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Families Are Struggling Again After Just 2 Months Without Child Tax Credit Payments

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It's been two months since families with eligible children stopped getting advance child tax credit payments in December.

Many of those families are already struggling again to make ends meet.

Nearly 60% of parents surveyed by ParentsTogether Action, an advocacy group, said that since the checks stopped, they haven't been able to afford enough food. An additional 22% said that they can no longer afford to meet their families' basic needs, according to the survey of more than 800 members done in early February.

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"These past two months have been a sort of perfect storm of factors coming together to make life even more difficult," said Allison Johnson, a campaign director with ParentsTogether Action.

In addition to still dealing with the pandemic, which has upended work and school for families, parents are also being hit with higher prices for everyday items due to the highest inflation seen in 40 years. That's added extra pressure to their budgets at the same time they're seeing less money coming in each month.

"All of these other factors have combined to make it just extremely hard for families to get by right now," said Johnson. About 80% of the families surveyed had annual income of less than $100,000.  

Benefits of monthly CTC

The child tax credit was enhanced through the Biden administration's American Rescue Plan, which was signed into law in March 2021. It boosted the existing child tax credit to $3,000 from $2,000 with a $600 bonus for kids under the age of 6 for the 2021 tax year. It also added six advance monthly payments that ran from July to December and expanded who was eligible to receive the benefit.

In the earliest months of receiving checks, families used the money for essential such as food, clothes and rent. Data from the U.S. Census Bureau's Household Pulse survey shows that food insecurity and child poverty dropped due to the benefit.

Other data confirmed these findings. In December, a survey from SaverLife, a nonprofit that encourages low-income Americans to save, showed that 74% of people receiving the credit used it for everyday expenses. It also found that families receiving the child tax credit spent more on utilities each month, showing that the benefit helped them make up for late payments, stay current on their bills or even pay ahead to prepare for the future.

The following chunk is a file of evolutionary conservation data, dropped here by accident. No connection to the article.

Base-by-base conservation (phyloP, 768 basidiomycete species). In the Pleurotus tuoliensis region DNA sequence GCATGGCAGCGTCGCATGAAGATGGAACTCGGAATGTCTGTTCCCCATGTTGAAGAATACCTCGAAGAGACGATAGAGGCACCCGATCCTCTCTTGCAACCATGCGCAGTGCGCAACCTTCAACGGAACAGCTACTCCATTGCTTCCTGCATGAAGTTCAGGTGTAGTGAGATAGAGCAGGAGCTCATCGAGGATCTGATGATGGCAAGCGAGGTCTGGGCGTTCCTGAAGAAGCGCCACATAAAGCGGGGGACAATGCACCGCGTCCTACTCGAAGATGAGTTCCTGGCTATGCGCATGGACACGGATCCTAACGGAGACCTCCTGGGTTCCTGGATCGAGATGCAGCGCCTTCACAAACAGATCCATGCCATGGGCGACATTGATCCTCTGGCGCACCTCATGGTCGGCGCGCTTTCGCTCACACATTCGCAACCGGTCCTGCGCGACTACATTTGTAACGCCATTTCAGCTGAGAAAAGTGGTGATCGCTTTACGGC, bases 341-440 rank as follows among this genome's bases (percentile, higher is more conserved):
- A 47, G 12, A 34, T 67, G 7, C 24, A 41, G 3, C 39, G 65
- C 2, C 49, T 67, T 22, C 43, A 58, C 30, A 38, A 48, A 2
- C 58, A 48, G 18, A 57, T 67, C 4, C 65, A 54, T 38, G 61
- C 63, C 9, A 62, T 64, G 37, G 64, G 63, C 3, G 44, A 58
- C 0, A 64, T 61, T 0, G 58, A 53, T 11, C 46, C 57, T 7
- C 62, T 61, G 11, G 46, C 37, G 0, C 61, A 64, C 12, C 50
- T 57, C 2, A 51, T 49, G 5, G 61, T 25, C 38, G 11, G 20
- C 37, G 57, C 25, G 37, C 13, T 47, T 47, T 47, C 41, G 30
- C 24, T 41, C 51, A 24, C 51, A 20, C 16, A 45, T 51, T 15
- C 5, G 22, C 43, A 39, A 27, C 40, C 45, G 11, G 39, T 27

"We have been seeing the direct impact that the child tax credit payments have had for folks on the lower-income side," said Radha Seshagiri, director of public policy and systems change for SaverLife.

Families also used the extra money to better their financial positions by saving or paying down debt. More than 80% said the child tax credit payments were important for their financial stability, according to SaverLife.

That alleviated stress — 77% of those surveyed by ParentsTogether Action said the payments made them less anxious about their finances.

Without the credit continuing, those results are being swiftly reversed.

"Families were scared that this would happen and scared for what it would mean to their future," Johnson said. "Now we're seeing that play out in real time in a pretty heartbreaking way."

What's next

For now, there's little hope that the enhanced child tax credit will be renewed anytime soon. An extension was part of President Biden's Build Back Better agenda, but the legislation has stalled.

Still, families who got the advanced payments in 2021 need to make sure that they file a tax return to get the second half of the payment, according to Johnson. The Internal Revenue Service has recommended that taxpayers file their returns online and elect to get refunds directly deposited to avoid any delays this tax season.

In addition, people who traditionally don't file because they don't make enough money should submit their information to the IRS this year, as they may be eligible to receive the entire child tax credit in the form of a refund. For some, that could amount to thousands of dollars.

"It would certainly make a big difference for a lot of families struggling right now," Johnson said.

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Correction: Radha Seshagiri is director of public policy and systems change at SaverLife. An earlier version misspelled her name.

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